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Iran Sees Opening in Saudi-Qatar Feud, Offers Food, Airspace to Qatar

If the Saudis are going to dump their alliance with Qatar, their main rival in the region is happy to fill the void.

The Iranians have taken the diplomatic high ground, advocating cooperation in the region — and offering food and airspace to the Qataris.

"The Islamic Republic of Iran," said Iranian Foreign Ministry spokesman Bahram Qassemi, "calls on all the neighbors involved in the current disputes in the southern Persian Gulf region to learn lessons from the past bitter experiences of the region… show utmost restraint and move toward reducing tensions and returning to tranquility."

Iran Offers Assistance to Qatar, Despite Regional Isolation Efforts 1:34

Saudi Arabia, Egypt, Bahrain and the United Arab Emirates said Monday they were breaking off diplomatic relations with Qatar and severing air, sea and land links, accusing the tiny Gulf nation of backing terrorism and getting too cozy with Iran.

Related: Behind the Split Between Qatar And Its Neighbors

After Saudi Arabia shut its borders with Qatar, food started to disappear from the shelves of stores in Doha, the Qatari capital. Shoppers filled their carts, knowing how many consumer goods cross the Saudi border.

A top Iranian agricultural official responded by announcing Monday that Iran could send food shipments to Qatar by ship. He said the shipments would take 12 hours to reach Qatar. It is not known if any shipments have yet arrived.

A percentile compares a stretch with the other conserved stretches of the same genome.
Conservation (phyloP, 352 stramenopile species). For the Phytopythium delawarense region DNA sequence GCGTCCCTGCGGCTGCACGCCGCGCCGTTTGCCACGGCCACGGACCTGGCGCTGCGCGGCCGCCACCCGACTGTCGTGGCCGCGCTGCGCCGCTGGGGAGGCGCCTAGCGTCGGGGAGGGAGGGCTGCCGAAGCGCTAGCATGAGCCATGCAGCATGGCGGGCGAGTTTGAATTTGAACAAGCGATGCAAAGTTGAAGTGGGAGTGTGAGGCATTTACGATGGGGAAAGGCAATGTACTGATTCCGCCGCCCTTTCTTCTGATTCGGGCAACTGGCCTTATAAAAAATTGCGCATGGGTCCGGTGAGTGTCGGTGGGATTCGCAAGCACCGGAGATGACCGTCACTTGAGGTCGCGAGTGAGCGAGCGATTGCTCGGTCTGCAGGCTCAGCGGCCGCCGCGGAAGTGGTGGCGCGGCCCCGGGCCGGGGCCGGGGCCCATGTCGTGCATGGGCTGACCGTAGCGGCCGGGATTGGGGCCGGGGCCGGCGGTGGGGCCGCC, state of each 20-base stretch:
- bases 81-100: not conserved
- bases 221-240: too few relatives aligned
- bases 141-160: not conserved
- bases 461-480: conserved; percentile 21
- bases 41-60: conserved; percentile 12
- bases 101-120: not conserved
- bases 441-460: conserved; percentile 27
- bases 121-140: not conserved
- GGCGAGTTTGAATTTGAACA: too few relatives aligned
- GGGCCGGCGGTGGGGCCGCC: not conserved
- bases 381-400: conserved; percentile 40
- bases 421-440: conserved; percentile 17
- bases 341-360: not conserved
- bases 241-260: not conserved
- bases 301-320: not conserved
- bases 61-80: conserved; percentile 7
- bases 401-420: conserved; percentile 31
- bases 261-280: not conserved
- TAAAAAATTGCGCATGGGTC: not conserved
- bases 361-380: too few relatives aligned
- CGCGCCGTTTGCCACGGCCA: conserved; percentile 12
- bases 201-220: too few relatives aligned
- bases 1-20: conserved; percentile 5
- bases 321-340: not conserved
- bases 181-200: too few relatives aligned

Image: People are seen buying essential food staples in Doha
People line up to buy food items at a supermarket in Doha, Qatar, on June 5, 2017. @shalome05 / via AP

Meanwhile, because Egypt, Saudi Arabia, and the other Gulf States have closed their airspaces to Qatari planes, Iran is allowing Qatari airlines to use Iranian airspace.

An Iranian transportation official said Tuesday that Qatari flights bound to North Africa and Europe that used to cross Saudi, Egyptian or Kuwaiti airspace can now travel over Iran, Iraq and Jordan. Flights to Northern Europe can cross Iran. The official said Iran's air traffic would increase 20 percent, as would its revenue from fees for use of its airspace.

Programs that track flight paths show that Qatari airplanes have changed their routes. Those headed to Europe are crossing the Persian Gulf into Iranian airspace and then heading north across Iran and Jordan.

The flights most affected are those to Africa, some of which must now cross south of Saudi Arabia. A flight from Doha to Khartoum now takes 2 hours and 20 minutes longer.